Patients and methods

Treatment-naïve and -experienced adults aged 18-70 years with chronic HCV GT4 infection and plasma HCV RNA >10,000 IU/ml at screening were considered. Treatment-experienced patients included well-characterised patients with prior relapse or a prior partial or null response to PR treatment.
For all patients, a liver biopsy within 3 years prior to screening, unless contraindicated, was required. In patients with a clinical contraindication for biopsy, non-invasive methods were used (for example, FibroScan, Fibrotest, or Magnetic Resonance-Elastography). For patients with bridging fibrosis or cirrhosis (METAVIR score F3 or F4, respectively), an ultrasound performed within 2 months prior to study enrolment without signs of hepatocellular carcinoma was required.
Exclusion criteria included body mass index (BMI) >32 kg/m2, history or evidence of hepatic decompensation, liver disease of non-HCV aetiology, co-infection with non-GT4 HCV, hepatitis B or HIV infection, previous DAA therapy for HCV, a history of malignancy in the 5 years prior to the study, and evidence of severe retinopathy or a clinically relevant ophthalmological disorder. Patients with platelet count <90,000 cells/mm3 (Black/African <75,000 cells/mm3) were also excluded. Further details are provided in the Supplementary Materials. Patients had to provide written informed consent for participation.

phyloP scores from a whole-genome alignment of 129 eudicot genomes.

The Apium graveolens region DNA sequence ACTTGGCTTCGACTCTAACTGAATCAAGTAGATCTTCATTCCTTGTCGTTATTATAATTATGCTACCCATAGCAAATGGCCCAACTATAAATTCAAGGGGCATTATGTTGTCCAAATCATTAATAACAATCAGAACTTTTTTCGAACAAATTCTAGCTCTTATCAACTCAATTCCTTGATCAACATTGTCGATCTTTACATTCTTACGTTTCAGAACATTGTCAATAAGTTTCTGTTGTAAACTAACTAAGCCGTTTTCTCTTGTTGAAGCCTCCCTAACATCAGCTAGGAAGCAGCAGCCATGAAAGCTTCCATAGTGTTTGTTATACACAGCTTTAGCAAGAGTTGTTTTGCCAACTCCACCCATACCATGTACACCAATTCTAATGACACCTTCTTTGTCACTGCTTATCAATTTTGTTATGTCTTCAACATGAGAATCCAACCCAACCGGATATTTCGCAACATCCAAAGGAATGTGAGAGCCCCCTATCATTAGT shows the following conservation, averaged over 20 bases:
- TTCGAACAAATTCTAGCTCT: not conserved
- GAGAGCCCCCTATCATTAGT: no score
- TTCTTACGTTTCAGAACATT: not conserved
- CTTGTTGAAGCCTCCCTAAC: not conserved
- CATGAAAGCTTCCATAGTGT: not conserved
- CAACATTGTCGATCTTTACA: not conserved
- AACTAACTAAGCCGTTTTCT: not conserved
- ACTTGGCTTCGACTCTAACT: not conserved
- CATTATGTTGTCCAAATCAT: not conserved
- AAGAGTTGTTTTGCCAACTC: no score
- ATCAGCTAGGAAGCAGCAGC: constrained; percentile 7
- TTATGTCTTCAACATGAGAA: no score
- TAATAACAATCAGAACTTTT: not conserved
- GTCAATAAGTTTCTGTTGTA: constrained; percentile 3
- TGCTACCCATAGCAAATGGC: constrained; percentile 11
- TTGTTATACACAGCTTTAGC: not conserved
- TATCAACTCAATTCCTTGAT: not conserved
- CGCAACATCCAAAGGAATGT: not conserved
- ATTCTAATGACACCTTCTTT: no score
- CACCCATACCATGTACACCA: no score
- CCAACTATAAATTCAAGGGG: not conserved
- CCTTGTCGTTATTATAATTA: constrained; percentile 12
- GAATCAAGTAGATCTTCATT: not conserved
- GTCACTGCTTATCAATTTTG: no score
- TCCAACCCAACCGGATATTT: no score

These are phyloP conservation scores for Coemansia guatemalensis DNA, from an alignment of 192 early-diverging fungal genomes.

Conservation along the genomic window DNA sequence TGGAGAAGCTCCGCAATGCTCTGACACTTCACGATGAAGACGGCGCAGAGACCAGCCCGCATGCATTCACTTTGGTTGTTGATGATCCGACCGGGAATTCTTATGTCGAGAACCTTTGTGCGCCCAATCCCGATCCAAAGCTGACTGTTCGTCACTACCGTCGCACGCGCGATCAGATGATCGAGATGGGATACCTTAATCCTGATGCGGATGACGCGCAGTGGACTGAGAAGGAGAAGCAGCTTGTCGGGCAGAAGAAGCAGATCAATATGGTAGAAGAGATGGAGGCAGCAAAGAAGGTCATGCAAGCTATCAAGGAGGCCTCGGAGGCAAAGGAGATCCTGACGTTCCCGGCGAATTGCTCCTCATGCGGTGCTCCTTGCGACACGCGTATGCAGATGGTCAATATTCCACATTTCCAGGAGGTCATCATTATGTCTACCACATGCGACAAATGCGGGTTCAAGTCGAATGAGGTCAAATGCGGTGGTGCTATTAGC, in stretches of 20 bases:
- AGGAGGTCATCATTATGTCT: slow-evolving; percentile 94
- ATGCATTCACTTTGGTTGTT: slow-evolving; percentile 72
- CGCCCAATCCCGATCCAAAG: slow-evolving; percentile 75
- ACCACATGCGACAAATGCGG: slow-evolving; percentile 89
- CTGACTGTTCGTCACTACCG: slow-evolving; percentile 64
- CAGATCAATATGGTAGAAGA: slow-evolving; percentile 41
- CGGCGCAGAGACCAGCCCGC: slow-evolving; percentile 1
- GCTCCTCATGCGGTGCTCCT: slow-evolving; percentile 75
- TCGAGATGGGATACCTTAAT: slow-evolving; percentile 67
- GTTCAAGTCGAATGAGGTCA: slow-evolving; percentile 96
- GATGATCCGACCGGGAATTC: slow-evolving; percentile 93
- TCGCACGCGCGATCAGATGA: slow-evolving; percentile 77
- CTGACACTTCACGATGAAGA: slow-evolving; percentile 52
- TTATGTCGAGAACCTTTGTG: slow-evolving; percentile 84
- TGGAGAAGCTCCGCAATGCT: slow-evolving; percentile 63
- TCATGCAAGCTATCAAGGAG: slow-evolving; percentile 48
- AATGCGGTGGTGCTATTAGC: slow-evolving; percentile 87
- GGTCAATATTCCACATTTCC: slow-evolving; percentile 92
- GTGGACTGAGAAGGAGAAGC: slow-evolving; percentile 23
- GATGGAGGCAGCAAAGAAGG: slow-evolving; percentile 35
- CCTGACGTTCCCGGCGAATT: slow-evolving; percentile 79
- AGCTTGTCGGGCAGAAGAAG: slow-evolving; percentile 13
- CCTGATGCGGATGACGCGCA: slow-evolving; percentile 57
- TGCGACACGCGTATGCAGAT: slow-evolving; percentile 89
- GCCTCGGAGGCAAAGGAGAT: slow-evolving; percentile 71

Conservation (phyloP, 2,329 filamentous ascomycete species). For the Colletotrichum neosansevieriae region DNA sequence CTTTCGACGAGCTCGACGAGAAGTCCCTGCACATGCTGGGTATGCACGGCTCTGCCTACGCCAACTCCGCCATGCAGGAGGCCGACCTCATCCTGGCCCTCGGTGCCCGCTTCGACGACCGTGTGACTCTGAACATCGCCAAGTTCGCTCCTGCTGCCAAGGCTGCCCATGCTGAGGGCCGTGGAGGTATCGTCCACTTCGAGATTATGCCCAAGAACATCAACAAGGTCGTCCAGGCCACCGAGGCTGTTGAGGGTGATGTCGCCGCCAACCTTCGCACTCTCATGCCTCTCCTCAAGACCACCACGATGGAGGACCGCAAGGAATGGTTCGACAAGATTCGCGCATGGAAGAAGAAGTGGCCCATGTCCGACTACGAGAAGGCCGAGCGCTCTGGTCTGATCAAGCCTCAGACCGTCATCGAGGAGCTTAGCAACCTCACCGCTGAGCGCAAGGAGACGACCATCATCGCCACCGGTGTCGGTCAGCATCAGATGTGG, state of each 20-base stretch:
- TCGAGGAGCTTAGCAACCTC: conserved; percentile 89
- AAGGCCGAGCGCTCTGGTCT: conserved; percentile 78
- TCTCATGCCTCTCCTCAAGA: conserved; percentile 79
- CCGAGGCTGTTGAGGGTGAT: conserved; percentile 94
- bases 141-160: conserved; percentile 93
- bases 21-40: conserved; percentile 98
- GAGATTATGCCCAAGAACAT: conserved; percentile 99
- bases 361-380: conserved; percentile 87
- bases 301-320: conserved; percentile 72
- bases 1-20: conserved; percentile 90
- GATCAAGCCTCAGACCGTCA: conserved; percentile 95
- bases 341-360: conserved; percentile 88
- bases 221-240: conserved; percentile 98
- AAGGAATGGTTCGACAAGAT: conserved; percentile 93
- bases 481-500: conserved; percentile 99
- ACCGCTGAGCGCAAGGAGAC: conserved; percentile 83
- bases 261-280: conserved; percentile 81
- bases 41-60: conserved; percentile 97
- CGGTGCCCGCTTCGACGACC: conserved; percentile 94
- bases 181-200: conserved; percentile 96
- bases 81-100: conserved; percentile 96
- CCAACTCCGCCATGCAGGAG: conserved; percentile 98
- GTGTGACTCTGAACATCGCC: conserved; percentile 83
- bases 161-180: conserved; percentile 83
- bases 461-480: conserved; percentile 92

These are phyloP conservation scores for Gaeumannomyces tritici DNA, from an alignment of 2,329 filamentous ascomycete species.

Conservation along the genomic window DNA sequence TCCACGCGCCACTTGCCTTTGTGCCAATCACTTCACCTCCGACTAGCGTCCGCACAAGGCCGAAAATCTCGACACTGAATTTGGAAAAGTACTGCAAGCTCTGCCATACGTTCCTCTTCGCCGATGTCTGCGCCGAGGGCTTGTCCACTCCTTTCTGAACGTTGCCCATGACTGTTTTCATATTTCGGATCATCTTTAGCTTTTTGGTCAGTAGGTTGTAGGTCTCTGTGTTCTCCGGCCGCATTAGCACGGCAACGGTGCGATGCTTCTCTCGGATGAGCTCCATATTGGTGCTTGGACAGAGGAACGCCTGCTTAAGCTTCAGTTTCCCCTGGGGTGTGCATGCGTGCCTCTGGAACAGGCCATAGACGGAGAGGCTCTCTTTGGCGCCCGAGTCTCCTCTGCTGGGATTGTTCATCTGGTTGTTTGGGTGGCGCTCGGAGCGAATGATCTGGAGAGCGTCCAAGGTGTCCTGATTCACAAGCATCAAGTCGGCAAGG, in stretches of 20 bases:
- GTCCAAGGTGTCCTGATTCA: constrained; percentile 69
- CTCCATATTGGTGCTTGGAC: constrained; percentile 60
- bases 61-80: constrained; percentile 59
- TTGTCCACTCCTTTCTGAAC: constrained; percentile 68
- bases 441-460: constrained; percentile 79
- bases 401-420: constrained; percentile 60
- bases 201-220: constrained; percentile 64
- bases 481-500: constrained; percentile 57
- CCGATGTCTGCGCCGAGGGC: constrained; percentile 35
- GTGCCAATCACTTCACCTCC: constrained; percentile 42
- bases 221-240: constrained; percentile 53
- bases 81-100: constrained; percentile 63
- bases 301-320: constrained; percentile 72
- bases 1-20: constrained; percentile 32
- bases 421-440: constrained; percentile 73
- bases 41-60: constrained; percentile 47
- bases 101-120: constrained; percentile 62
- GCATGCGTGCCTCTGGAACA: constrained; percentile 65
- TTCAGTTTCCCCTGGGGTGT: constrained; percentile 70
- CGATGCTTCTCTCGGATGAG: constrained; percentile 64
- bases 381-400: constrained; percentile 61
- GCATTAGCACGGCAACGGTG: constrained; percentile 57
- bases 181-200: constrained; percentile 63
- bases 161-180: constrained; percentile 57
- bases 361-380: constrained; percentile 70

Study design and treatment
This was a Phase III, open-label, single-arm study (NCT01567735; RESTORE) conducted in 8 centres in Belgium and France. The study was approved by the institutional review boards of all participating institutions and was performed in accordance with the Declaration of Helsinki and Good Clinical Practice guidelines.